GRATEFUL DEAD DOCUMENTARY
Grateful Dead Documentary
Produced by Michael Wanger and Vance Frost
Special Thanks to Tom Donahue
Ralph J. Gleason
December 10, 1968, Berkeley, California,
John Cipollina and David Freiberg
December 16, 1968, Mill Valley, California
Jerry Garcia, Bob Weir, Phil Lesh, Bill Kreutzmann, Mickey Hart and Tom
December 18, 1968, Alembic Studios, Novato, California
Paul Kantner and Spencer Dryden
December, 1968, Fulton Street House, San Francisco, California
A number of factors combined to inspire us to produce this documentary.
Both of us had known Bob Weir in high school, and we'd spent a lot of time
hanging out at Dana Morgan's Music Shop as well as Top of the Tangent, the
center of the Palo Alto folk music scene. The Tangent was where we frequently
listened to musicians like Jorma Kaukonen, Michael Cooney and Jerry Garcia.
It was there in 1964 that Michael's brother, Peter, and his Stanford classmate,
Wayne Ott, recorded Mother McCree's Uptown Jug Champions.
Early in 1968, we began a weekly documentary radio program at Stanford's
KZSU-FM that explored various styles of music and particular artists' development.
Around the same time, we were inspired by seeing the Grateful Dead in the
dance halls of San Francisco. It was clear they were developing something
very innovative, creating an environment of community combined with a revolutionary
approach to live rock music.
In the Summer of 1968, seeking a wider audience and armed with the
Mother McCree tape, the idea for a program about the history of the Grateful
Dead was hatched. KSAN-FM, the famous San Francisco radio station, had pioneered
the "underground" format which seemed appropriate for the production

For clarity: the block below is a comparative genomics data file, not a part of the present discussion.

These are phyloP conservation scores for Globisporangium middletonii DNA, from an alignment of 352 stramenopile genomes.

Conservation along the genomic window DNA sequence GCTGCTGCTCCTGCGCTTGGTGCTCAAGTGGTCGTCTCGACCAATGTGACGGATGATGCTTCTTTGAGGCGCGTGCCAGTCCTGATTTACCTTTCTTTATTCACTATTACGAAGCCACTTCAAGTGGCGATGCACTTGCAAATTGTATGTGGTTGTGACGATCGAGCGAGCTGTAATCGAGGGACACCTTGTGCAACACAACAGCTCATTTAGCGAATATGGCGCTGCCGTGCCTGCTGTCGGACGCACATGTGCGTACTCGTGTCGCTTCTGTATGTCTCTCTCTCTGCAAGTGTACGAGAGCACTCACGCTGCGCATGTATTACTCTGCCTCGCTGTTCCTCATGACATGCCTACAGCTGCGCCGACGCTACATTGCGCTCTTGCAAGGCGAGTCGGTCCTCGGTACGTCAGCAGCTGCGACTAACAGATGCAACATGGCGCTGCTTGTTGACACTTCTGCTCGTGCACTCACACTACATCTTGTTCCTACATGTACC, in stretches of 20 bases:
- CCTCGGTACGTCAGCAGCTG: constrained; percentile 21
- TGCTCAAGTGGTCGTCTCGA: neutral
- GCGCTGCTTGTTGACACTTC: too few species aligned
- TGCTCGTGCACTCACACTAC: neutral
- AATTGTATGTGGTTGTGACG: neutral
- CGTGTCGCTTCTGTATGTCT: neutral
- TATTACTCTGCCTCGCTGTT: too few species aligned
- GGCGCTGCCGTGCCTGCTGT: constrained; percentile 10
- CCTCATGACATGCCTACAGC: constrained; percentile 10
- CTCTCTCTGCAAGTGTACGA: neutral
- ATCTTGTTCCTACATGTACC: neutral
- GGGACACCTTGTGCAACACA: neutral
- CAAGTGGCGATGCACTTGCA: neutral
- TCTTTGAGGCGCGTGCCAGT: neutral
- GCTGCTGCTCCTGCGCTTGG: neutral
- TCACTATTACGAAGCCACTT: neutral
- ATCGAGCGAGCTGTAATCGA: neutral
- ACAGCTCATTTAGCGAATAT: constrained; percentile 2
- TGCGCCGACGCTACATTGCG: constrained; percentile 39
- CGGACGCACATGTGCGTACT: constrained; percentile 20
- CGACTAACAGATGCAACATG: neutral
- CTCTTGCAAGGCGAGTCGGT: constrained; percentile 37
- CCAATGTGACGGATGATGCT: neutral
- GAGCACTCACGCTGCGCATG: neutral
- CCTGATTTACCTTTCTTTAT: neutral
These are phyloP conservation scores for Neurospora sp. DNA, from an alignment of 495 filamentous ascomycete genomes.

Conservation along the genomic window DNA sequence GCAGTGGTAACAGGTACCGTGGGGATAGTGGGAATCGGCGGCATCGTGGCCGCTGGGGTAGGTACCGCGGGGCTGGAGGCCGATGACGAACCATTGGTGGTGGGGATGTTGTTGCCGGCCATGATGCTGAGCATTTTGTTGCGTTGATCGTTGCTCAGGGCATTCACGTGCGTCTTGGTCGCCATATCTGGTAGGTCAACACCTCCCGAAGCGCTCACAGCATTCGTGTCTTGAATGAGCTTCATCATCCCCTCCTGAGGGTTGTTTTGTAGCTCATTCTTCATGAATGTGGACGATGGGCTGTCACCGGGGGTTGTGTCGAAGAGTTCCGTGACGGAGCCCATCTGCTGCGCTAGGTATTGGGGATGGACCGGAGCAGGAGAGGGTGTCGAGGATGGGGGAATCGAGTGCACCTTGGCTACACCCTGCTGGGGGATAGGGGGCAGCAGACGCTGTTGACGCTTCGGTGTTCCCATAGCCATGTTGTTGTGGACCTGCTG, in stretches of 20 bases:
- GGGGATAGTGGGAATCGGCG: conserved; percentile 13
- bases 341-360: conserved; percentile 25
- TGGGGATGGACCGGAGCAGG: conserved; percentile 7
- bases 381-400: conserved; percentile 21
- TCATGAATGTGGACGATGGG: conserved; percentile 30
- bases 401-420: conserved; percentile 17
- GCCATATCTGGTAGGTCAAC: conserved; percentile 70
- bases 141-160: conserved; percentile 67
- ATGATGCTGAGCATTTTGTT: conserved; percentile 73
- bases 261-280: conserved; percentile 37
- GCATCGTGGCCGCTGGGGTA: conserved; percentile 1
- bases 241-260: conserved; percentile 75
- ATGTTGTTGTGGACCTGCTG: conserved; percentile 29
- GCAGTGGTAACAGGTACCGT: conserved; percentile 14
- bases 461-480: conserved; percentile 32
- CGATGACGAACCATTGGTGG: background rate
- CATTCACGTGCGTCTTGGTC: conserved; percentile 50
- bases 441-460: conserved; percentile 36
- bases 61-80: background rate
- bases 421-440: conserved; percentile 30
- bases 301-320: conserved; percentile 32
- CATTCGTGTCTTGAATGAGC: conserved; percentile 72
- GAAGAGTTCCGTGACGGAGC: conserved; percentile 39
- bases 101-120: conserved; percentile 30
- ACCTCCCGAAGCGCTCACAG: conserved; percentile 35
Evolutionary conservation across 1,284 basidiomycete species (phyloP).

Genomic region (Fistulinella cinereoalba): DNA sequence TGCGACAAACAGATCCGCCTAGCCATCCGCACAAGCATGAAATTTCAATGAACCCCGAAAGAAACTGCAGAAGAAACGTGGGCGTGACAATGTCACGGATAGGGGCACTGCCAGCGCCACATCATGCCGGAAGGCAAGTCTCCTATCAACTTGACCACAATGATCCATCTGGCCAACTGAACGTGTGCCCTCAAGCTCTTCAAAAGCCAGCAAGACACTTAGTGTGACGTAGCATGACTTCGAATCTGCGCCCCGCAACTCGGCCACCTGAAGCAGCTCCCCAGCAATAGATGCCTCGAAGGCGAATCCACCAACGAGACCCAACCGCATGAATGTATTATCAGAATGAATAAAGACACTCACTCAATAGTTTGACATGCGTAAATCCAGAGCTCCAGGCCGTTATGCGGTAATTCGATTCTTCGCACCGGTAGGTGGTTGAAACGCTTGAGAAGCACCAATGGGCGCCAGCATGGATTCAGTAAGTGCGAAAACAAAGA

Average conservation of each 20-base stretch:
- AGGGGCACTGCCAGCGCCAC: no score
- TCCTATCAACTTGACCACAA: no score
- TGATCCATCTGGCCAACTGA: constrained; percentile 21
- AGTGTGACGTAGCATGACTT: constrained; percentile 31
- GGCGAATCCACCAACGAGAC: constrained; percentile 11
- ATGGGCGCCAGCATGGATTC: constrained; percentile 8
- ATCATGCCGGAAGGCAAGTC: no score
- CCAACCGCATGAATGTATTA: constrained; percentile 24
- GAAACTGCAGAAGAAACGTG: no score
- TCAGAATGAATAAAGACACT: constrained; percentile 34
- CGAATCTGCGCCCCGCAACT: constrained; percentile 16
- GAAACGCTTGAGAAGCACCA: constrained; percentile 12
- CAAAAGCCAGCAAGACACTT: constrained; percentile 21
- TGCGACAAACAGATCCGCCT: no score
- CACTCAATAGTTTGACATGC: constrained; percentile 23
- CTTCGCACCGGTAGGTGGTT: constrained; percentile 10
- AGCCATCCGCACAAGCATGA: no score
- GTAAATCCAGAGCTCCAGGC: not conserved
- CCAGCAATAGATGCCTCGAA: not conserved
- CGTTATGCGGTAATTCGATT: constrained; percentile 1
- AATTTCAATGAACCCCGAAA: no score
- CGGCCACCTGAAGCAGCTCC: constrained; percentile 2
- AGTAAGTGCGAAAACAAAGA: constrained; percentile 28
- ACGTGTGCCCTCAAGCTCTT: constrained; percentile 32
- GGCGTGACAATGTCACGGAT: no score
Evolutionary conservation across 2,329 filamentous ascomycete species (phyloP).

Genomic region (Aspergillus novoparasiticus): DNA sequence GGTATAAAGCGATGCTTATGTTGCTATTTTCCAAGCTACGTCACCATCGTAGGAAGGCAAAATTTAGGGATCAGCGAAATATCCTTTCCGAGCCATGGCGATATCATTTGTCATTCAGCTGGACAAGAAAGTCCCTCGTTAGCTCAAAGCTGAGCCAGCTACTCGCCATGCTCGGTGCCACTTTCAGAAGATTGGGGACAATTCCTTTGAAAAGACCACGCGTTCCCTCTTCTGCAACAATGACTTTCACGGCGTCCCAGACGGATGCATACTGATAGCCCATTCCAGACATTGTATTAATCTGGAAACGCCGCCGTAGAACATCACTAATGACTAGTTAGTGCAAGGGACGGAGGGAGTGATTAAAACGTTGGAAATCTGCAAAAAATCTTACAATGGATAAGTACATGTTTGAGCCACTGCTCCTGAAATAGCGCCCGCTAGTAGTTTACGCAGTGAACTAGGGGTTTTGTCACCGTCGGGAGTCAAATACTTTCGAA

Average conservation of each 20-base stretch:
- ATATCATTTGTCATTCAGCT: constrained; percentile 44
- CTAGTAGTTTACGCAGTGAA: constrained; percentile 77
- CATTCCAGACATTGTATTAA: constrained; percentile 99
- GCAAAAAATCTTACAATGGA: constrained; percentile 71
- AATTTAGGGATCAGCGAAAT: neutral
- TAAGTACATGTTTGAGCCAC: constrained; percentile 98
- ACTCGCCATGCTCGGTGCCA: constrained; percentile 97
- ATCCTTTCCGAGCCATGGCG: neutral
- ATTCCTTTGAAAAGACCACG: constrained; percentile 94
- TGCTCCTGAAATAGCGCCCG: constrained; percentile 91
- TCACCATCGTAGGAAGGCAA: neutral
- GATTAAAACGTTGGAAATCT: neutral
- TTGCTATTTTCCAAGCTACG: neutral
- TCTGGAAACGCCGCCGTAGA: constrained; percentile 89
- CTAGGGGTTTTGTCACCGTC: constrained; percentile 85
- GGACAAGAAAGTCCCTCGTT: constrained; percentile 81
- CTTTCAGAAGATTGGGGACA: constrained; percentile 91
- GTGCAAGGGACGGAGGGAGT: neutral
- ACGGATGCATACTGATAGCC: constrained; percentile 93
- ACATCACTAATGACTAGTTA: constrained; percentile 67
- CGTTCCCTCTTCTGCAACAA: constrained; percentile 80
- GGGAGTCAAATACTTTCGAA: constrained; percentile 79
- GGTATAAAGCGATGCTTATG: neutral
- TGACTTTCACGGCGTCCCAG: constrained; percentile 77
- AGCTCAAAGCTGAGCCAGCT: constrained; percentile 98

and airing of the type of documentary we envisioned. We sought out the assistance
of program director Tom Donahue. He invited us to the studio to create a
short demo, after which he graciously opened many doors.
Our first interview was with Ralph J. Gleason, the jazz and pop music critic
for the San Francisco Chronicle, and one of the foremost authorities
and proponents of the San Francisco music scene. We met with him in the
record and book-lined study of his Berkeley home. As expected of someone
in the business of talking about music, he was extremely knowledgeable and
articulate. He was also especially enthusiastic about the Dead.
Our shortest interviews occurred at the Fulton Street home of the Jefferson
Airplane. We were allowed only as far as the spacious entry hall, where
we sat on the floor and conducted interviews with Paul Kantner, rhythm guitar,
and Spencer Dryden, drums.
This was a contrast to the spirited comments of two members of the Quicksilver
Messenger Service, John Cipollina, lead guitar, and David Freiberg, bass.
Even though John had a bad cold on that rainy evening, he warmly invited
us in to his hillside house in the trees. He even set up his own microphones
and tape deck to create a stereo collection of their observations. They
clearly enjoyed sharing their appreciation of the Grateful Dead and their
perspectives as contemporary musicians. There were some great stories, particularly
about the time they were raided by the Dead.
Our most chaotic interviews were with the members of the Grateful Dead themselves.
We found them in Novato down a muddy gravel road in a big pink building
they called the Clubhouse. It was littered with equipment, and Owsley was
there fiddling. In spite of our relatively unsophisticated interview technique
("So, what happened after that?"), Jerry and Bob enthusiastically
recounted much of the band's colorful history and aspirations. Other band
members came drifting in and out, shooting in comments and zingers. The
best stuff would happen when four or five of them would sit down, bounce
off and playfully taunt each other. The guys would wander off in different
combinations to practice bits and pieces of tunes, and you can hear portions
of "Lovelight" in the background.
Putting it all together took nearly six months. We sifted through
the interviews and searched the Dead's music for relevant examples. Rock
Scully provided us with additional live and studio material. We charged
into the editing process during "off" hours at Golden State Recorders
in San Francisco, often working late into the night. Immersing ourselves
in the material only increased our appreciation of the Grateful Dead as
visionary artists. The documentary premiered on KSAN, Sunday June 8, 1969,
and has been passed around as a bootleg ever since.
Michael Wanger and Vance Frost